How Fast Can You Go –
With two games available on DSiWare, the AiRace series has established itself as some of the better racing titles for Nintendo’s downloadable service especially with the low price point. This third game, AiRace Speed, is a natural evolution from the previous two titles and offers some twitch high speed gameplay with a great use of stereoscopic 3D.
AiRace Speed is almost like an expansion pack of AiRace Tunnel, the previous DSiWare title. Using button or stylus controls, the goal is to fly a futuristic vehicle down a claustrophobic tunnel in the shortest amount of time. If you took the futuristic atmosphere and over-the-top speed of F-Zero and merged it with the flying of Star Fox you will have a good understanding of the gameplay mechanics behind this $5 download.
Speed is the main gameplay element here. So much so that AiRace Speed is solely a single player experience; you cannot wirelessly compete against other humans or even AI controlled racers. Only having time trial style gameplay does seem like a missed opportunity but instead the developers have put a larger focus on online leaderboards. As soon as a track is finished scores are immediately uploaded to the online leaderboard. There is no race against a ghost option, no power ups to deploy, and there is no option to upgrade playable vehicles. In comparison to the Wipeouts, Mario Karts, and F-Zero titles, this is unusual and restricting. However, this makes shaving off half a second to your fastest lap even more critical especially since most races can be finished in less than two minutes.
The controls are simple but getting comfortable with the physics will take a few laps to get used to. Without pressing any buttons, the vehicle will move around 200mph but this speed will double if the nitro button is held down. Needless to say, using nitro makes the player more susceptible to high speed crashes and overheating but is necessary to earn that higher rank on the leaderboard. Track memorization and twitch reflexes are the key to success.
There are almost 20 playable tracks but each one is unlocked sequentially. The good news is that it is not difficult finishing a track thanks to the forgiving checkpoint system. The challenge comes from finishing quickly. Crashing mid-track gives the player the option of going back to the previous checkpoint or restarting altogether. Reverting back to the previous checkpoint adds a few seconds to your final time so it is not without penalty. The 5-10 second load time before each track is annoying but restarting back to a previous checkpoint is instantaneous, again keeping speed at the forefront. Besides fitting into tight spots, making sudden turns, or battling the airflow from a giant fan, players also have to be mindful of the rotation of the vehicle. The shoulder buttons pivot the craft from the horizontal position to a vertical one, just like in Star Fox or Star Wars.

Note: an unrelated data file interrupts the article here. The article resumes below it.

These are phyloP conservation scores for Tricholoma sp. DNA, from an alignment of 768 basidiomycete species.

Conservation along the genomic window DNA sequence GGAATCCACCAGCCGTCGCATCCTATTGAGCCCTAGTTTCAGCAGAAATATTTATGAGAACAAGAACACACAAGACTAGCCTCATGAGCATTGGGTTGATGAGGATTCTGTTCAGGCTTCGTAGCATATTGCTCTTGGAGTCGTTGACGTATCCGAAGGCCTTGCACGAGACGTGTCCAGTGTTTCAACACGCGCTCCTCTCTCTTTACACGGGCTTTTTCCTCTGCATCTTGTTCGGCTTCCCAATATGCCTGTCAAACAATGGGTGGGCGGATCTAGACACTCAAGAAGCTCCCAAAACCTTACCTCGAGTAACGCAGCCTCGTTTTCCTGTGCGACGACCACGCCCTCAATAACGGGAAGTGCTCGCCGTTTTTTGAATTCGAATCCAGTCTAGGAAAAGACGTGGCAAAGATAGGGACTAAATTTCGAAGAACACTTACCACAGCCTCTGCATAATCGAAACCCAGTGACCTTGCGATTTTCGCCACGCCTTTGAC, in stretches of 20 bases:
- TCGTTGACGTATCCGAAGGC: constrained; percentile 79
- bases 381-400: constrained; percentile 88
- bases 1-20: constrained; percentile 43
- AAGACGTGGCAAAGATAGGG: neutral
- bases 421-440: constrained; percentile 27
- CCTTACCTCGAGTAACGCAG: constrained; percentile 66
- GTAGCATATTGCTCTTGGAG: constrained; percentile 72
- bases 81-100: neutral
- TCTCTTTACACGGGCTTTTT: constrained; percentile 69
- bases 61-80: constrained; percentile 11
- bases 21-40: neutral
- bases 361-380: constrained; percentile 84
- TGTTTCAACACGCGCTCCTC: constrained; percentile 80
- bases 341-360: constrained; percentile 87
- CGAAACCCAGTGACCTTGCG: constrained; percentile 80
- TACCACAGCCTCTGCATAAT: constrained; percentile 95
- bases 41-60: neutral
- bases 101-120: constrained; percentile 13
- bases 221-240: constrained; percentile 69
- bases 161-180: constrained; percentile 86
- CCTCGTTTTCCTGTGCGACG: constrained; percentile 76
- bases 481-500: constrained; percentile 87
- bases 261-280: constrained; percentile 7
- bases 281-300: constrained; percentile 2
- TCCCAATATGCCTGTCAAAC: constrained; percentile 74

AiRace takes full advantage of the 3DS hardware and offers some great 3D effects. In fact, this is one of the few games you will always want to have the 3D slider cranked up to full blast. Racing down these wormholes looks fantastic in 3D; the sense of speed and depth are the highlighting bullet points of this game. Unfortunately, the game doesn’t seem as clear as it does when playing in 2D. The stereoscopic 3D looks great but when the slider is turned back down to 2D, the game just looks a lot clear and more colorful. But this is most likely the nature of 3D imagery as movies and other games also suffer from this compromise. Also, there is a really well put together opening FVM, too bad it isn’t available in 3D.
The in-game UI is informative as it tells the player the amount of track left before reaching the finish line and current speed but the main menu input is a little strange because it requires the use of the touchscreen; the face buttons are disabled. While not a make or break deal, it is a little inconvenient scrolling through pages of Achievements and accessing the game by using the stylus then switching back to button controls when actually racing. And speaking of Achievements, there are dozens to unlock but the game does not indicate when one is unlocked*; the player has to manually check if Achievements have been unlocked via the main menu. Since Achievements cannot be shared with other players, these objectives are not really necessary anyway.
My other complaint comes from the title itself. What is the proper pronunciation of this game? It is “Air Race,” or “eh-race, or even “eh-eye Race”? Eh-eye Race wouldn’t really make sense because there is no AI in the game. That capital “A” and capital “R” in the title is confusing. This is just some strange marketing behind this speedy franchise.
AiRace Speed is not going to keep you entertained like a Mario Kart title, but this $5 download is more for players who thrive on reaching the top of the worldwide leaderboard. Even though you cannot race against your buddies, AI, or even your own ghost, competition is still high thanks to the well implemented online ranking system.
Not As Good As: F-Zero
Also Try: Forsaken 64 (N64)
Wait For It: Mario Kart 8
By: Zachary Gasiorowski, Editor in Chief myGamer.com
*Correction: the game does in fact indicate when an Achievement has been unlocked with a fading 3 second icon. (But when you are driving at 400+ mph, it just might be a little difficult to see.)